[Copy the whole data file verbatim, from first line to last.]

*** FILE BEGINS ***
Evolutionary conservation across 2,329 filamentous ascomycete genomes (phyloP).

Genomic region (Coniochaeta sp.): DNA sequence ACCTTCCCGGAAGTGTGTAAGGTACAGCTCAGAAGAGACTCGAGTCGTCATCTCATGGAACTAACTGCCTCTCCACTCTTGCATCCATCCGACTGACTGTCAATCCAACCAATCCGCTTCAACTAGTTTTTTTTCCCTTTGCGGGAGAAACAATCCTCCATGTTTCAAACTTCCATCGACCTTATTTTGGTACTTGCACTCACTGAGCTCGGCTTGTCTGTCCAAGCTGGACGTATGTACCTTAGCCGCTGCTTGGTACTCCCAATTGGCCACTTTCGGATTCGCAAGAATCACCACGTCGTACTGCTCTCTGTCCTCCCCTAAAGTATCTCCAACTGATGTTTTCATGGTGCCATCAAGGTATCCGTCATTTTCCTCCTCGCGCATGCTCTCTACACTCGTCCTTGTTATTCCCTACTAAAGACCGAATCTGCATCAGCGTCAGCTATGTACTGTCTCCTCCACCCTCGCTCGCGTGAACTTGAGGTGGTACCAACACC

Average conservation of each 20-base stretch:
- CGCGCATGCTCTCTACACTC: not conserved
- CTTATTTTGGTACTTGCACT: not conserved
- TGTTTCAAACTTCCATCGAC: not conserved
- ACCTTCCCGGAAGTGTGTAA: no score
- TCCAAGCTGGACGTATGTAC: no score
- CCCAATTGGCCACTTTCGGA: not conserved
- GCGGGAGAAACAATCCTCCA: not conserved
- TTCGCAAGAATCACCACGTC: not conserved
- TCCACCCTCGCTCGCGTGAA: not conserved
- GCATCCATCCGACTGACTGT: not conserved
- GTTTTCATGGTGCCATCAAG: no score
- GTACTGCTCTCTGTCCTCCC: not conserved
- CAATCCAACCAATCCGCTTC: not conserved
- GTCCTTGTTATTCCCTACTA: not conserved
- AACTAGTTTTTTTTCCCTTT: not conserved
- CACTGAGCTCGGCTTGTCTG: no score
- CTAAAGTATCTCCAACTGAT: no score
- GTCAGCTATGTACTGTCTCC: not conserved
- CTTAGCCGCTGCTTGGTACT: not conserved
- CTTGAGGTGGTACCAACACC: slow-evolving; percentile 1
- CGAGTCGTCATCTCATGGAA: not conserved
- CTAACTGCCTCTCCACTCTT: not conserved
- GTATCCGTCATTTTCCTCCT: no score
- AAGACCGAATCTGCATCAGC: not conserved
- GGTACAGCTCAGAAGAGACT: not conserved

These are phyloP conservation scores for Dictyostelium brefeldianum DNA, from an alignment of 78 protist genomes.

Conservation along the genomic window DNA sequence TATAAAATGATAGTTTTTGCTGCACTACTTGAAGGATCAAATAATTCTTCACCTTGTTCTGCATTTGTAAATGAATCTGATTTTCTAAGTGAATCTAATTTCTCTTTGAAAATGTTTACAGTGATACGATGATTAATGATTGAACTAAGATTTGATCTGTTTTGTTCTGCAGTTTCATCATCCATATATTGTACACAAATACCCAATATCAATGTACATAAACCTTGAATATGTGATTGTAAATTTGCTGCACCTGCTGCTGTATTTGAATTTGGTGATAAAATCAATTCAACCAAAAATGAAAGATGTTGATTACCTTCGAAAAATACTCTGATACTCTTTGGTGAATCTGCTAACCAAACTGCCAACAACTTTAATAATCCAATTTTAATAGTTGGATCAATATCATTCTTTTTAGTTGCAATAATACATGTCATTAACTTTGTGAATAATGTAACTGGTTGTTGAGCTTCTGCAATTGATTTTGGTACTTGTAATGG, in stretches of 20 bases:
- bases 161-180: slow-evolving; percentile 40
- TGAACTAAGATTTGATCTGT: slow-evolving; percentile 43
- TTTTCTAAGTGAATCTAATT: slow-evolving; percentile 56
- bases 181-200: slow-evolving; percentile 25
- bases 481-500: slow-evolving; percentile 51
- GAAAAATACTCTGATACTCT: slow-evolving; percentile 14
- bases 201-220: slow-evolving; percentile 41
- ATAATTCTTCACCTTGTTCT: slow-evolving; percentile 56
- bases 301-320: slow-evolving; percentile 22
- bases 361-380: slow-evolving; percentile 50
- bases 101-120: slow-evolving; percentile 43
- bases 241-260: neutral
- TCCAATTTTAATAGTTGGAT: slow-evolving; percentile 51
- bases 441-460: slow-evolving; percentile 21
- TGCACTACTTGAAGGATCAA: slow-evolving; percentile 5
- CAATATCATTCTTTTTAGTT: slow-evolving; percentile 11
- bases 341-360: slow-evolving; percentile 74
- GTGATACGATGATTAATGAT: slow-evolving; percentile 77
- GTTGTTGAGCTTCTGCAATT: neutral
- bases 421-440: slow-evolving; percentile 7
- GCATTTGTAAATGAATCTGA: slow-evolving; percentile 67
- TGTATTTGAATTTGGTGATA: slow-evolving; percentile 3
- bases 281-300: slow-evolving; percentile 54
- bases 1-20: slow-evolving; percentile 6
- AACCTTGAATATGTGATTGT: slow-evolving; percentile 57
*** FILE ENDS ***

Evolutionary conservation across 2,329 filamentous ascomycete genomes (phyloP).

Genomic region (Coniochaeta sp.): DNA sequence ACCTTCCCGGAAGTGTGTAAGGTACAGCTCAGAAGAGACTCGAGTCGTCATCTCATGGAACTAACTGCCTCTCCACTCTTGCATCCATCCGACTGACTGTCAATCCAACCAATCCGCTTCAACTAGTTTTTTTTCCCTTTGCGGGAGAAACAATCCTCCATGTTTCAAACTTCCATCGACCTTATTTTGGTACTTGCACTCACTGAGCTCGGCTTGTCTGTCCAAGCTGGACGTATGTACCTTAGCCGCTGCTTGGTACTCCCAATTGGCCACTTTCGGATTCGCAAGAATCACCACGTCGTACTGCTCTCTGTCCTCCCCTAAAGTATCTCCAACTGATGTTTTCATGGTGCCATCAAGGTATCCGTCATTTTCCTCCTCGCGCATGCTCTCTACACTCGTCCTTGTTATTCCCTACTAAAGACCGAATCTGCATCAGCGTCAGCTATGTACTGTCTCCTCCACCCTCGCTCGCGTGAACTTGAGGTGGTACCAACACC

Average conservation of each 20-base stretch:
- CGCGCATGCTCTCTACACTC: not conserved
- CTTATTTTGGTACTTGCACT: not conserved
- TGTTTCAAACTTCCATCGAC: not conserved
- ACCTTCCCGGAAGTGTGTAA: no score
- TCCAAGCTGGACGTATGTAC: no score
- CCCAATTGGCCACTTTCGGA: not conserved
- GCGGGAGAAACAATCCTCCA: not conserved
- TTCGCAAGAATCACCACGTC: not conserved
- TCCACCCTCGCTCGCGTGAA: not conserved
- GCATCCATCCGACTGACTGT: not conserved
- GTTTTCATGGTGCCATCAAG: no score
- GTACTGCTCTCTGTCCTCCC: not conserved
- CAATCCAACCAATCCGCTTC: not conserved
- GTCCTTGTTATTCCCTACTA: not conserved
- AACTAGTTTTTTTTCCCTTT: not conserved
- CACTGAGCTCGGCTTGTCTG: no score
- CTAAAGTATCTCCAACTGAT: no score
- GTCAGCTATGTACTGTCTCC: not conserved
- CTTAGCCGCTGCTTGGTACT: not conserved
- CTTGAGGTGGTACCAACACC: slow-evolving; percentile 1
- CGAGTCGTCATCTCATGGAA: not conserved
- CTAACTGCCTCTCCACTCTT: not conserved
- GTATCCGTCATTTTCCTCCT: no score
- AAGACCGAATCTGCATCAGC: not conserved
- GGTACAGCTCAGAAGAGACT: not conserved

These are phyloP conservation scores for Dictyostelium brefeldianum DNA, from an alignment of 78 protist genomes.

Conservation along the genomic window DNA sequence TATAAAATGATAGTTTTTGCTGCACTACTTGAAGGATCAAATAATTCTTCACCTTGTTCTGCATTTGTAAATGAATCTGATTTTCTAAGTGAATCTAATTTCTCTTTGAAAATGTTTACAGTGATACGATGATTAATGATTGAACTAAGATTTGATCTGTTTTGTTCTGCAGTTTCATCATCCATATATTGTACACAAATACCCAATATCAATGTACATAAACCTTGAATATGTGATTGTAAATTTGCTGCACCTGCTGCTGTATTTGAATTTGGTGATAAAATCAATTCAACCAAAAATGAAAGATGTTGATTACCTTCGAAAAATACTCTGATACTCTTTGGTGAATCTGCTAACCAAACTGCCAACAACTTTAATAATCCAATTTTAATAGTTGGATCAATATCATTCTTTTTAGTTGCAATAATACATGTCATTAACTTTGTGAATAATGTAACTGGTTGTTGAGCTTCTGCAATTGATTTTGGTACTTGTAATGG, in stretches of 20 bases:
- bases 161-180: slow-evolving; percentile 40
- TGAACTAAGATTTGATCTGT: slow-evolving; percentile 43
- TTTTCTAAGTGAATCTAATT: slow-evolving; percentile 56
- bases 181-200: slow-evolving; percentile 25
- bases 481-500: slow-evolving; percentile 51
- GAAAAATACTCTGATACTCT: slow-evolving; percentile 14
- bases 201-220: slow-evolving; percentile 41
- ATAATTCTTCACCTTGTTCT: slow-evolving; percentile 56
- bases 301-320: slow-evolving; percentile 22
- bases 361-380: slow-evolving; percentile 50
- bases 101-120: slow-evolving; percentile 43
- bases 241-260: neutral
- TCCAATTTTAATAGTTGGAT: slow-evolving; percentile 51
- bases 441-460: slow-evolving; percentile 21
- TGCACTACTTGAAGGATCAA: slow-evolving; percentile 5
- CAATATCATTCTTTTTAGTT: slow-evolving; percentile 11
- bases 341-360: slow-evolving; percentile 74
- GTGATACGATGATTAATGAT: slow-evolving; percentile 77
- GTTGTTGAGCTTCTGCAATT: neutral
- bases 421-440: slow-evolving; percentile 7
- GCATTTGTAAATGAATCTGA: slow-evolving; percentile 67
- TGTATTTGAATTTGGTGATA: slow-evolving; percentile 3
- bases 281-300: slow-evolving; percentile 54
- bases 1-20: slow-evolving; percentile 6
- AACCTTGAATATGTGATTGT: slow-evolving; percentile 57